He went on relating how this enlightened poet died tragically in young age. I must admit I was too startled to respond much. Also judging whether it was a drugged luniac talking or just a friendly old chap getting inspired by the sight of a young person hehearsing their curriculum (it was the latter) took some moments, and I must have appeared as though I did not want to be bothered. Which irritates me a bit as I actually love strange encounters like that and would have talked to him if my friend hadn’t come just then.

As part of my mission to make the institute building more interesting, I changed “crop of men” into “a young student”, printed out the three last verses and put it on the message board.

   Sep 05

Welcome to my institute

Welcome to the building where I’ve spent most of my days lately. Oddities abound, and I decided to take you here and show you around before I get so accustomed I do not notice them anymore.

The first thing that meets you inside is this guy and this guy.

The foyer is full of dead animals in the strangest arrangements. Let me show you a few of them:

Crash-landed eagle

A.. gigantic egg with a map on it, rising from the ocean while polar birds watch. Erm, what?

Looks religious, kind of like Venus’ birth.

This one is just a photo, but possibly the scariest of them all (enlarge to see why):

The legend only states “elephant seal.” Not “demonic bloody vampire elephant seal with a rotten hole for an eye.”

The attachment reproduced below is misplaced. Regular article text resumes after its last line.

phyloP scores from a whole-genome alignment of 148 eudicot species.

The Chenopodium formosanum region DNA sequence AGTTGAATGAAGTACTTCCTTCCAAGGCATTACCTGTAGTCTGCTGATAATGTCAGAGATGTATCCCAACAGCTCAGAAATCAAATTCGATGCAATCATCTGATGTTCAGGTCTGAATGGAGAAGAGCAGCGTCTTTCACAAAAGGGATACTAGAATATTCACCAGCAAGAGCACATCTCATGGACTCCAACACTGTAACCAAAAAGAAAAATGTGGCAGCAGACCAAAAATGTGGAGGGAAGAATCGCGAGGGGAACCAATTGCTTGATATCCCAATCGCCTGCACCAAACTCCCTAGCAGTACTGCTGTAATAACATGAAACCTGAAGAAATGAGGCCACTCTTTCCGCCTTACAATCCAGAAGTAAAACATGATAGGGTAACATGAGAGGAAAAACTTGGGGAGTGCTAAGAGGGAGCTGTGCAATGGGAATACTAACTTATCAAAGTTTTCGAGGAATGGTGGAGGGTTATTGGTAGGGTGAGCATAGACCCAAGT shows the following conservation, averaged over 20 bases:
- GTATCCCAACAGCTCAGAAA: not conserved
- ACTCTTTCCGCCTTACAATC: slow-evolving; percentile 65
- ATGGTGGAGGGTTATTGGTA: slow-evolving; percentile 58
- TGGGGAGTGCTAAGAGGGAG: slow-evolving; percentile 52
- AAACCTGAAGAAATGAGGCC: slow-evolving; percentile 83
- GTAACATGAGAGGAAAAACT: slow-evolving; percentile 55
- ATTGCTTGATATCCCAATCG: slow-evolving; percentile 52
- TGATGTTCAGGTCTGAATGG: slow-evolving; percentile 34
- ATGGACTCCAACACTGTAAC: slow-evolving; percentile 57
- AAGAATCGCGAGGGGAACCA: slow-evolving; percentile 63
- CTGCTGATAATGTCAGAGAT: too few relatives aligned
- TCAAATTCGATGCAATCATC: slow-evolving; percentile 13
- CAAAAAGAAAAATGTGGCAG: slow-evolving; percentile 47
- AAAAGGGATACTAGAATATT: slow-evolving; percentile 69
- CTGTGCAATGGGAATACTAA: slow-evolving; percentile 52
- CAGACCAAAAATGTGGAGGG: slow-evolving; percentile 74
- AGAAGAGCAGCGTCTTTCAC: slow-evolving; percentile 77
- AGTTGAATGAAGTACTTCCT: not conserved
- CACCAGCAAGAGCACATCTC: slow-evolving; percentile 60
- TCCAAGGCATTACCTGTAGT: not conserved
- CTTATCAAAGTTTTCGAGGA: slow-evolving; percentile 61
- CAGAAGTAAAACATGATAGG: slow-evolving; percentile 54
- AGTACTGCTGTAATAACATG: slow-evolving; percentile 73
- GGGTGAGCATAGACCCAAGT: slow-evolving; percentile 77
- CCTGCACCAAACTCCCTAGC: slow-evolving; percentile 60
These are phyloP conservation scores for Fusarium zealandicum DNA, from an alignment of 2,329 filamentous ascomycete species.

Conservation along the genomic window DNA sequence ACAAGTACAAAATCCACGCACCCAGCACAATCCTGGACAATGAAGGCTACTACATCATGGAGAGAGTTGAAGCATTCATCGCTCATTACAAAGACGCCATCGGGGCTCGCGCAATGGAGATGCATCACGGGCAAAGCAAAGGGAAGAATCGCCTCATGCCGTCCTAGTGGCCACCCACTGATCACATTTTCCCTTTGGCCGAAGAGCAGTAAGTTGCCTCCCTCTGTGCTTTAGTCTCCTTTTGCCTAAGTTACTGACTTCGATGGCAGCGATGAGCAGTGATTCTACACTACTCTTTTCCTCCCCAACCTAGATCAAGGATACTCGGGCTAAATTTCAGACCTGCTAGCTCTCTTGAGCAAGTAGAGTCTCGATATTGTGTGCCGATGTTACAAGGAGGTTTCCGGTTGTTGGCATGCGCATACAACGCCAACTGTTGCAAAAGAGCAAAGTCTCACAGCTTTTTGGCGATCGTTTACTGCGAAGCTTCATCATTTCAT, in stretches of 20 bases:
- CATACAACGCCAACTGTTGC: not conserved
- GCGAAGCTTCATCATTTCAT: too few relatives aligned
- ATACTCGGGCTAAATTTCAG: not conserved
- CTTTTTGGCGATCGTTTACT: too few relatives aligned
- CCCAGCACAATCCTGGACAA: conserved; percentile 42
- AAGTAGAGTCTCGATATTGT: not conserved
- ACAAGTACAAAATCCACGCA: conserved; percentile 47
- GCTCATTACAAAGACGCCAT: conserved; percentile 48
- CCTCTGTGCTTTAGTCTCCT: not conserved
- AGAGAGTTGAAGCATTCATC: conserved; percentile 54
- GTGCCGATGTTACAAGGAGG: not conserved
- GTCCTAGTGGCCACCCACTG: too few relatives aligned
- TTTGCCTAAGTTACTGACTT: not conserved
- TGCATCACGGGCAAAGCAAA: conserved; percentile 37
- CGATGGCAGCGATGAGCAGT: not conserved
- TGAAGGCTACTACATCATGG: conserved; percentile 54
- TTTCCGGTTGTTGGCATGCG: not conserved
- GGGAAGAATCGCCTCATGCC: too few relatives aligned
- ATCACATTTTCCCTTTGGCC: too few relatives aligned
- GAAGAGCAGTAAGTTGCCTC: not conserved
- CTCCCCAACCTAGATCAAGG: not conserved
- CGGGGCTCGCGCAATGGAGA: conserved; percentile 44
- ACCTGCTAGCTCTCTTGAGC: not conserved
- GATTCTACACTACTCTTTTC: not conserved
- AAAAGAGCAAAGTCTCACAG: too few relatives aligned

Now let me take you to the lunch area. I used to think the food court at UMB was expensive, but at least they had cheap coffee and now I realize that’s what matters. UiO coffee is almost twice the UMB price. And even if you bring your own mug and tea, they charge for the water. Is the food court supposed to be business or welfare? Just asking.

Enormous swan in the lunch area, not behind glass or anything.

Poetry between the swan’s legs (click to enlarge).

Behind the lunch area are some immigrants:

Kangaroo with really huge testicles


Someone stole the racoon dog.

Why would anyone steal a stuffed racoon dog? Wikipedia says the racoon dog is  black listed in Norway as an unwanted species. Maybe it was taken to wherever human illegal immigrants are taken when they “disappear.”

Hatching dinosaurs. They sure did a considerable effort when decorating the building. The result is weird.

In the basement:

Wolves with raincoats

… A German Shepherd? The descriptions say little about what the poor dog did to get stuffed in here. And what on earth is that face doing in the skies??

A narrow hallway is full of birds.

Owls are an ancient symbol of knowledge, guardians of Universities. Let’s stuff them and keep them hidden away in a crammy hallway!

The signs on the bathrooms look like they really struggle to hold it. Obviously I wanted to take just these photos as quick as possible, hence the blur.

Hallways. Miles of them, and they all look exactly like this. The building has a hole in the middle and endless hallways circle around. The way is long and landmarks are few. You may not even know when you’re back where you started. Give me color codes!

The middle. No one is ever there. Look at how gray and sterile it is. Oh, how this space longs to be a garden, lawn, forest, anything but paved. It should be so much more. It’s the institute of biology, dammit!

I just might do something about that.

There will be street art.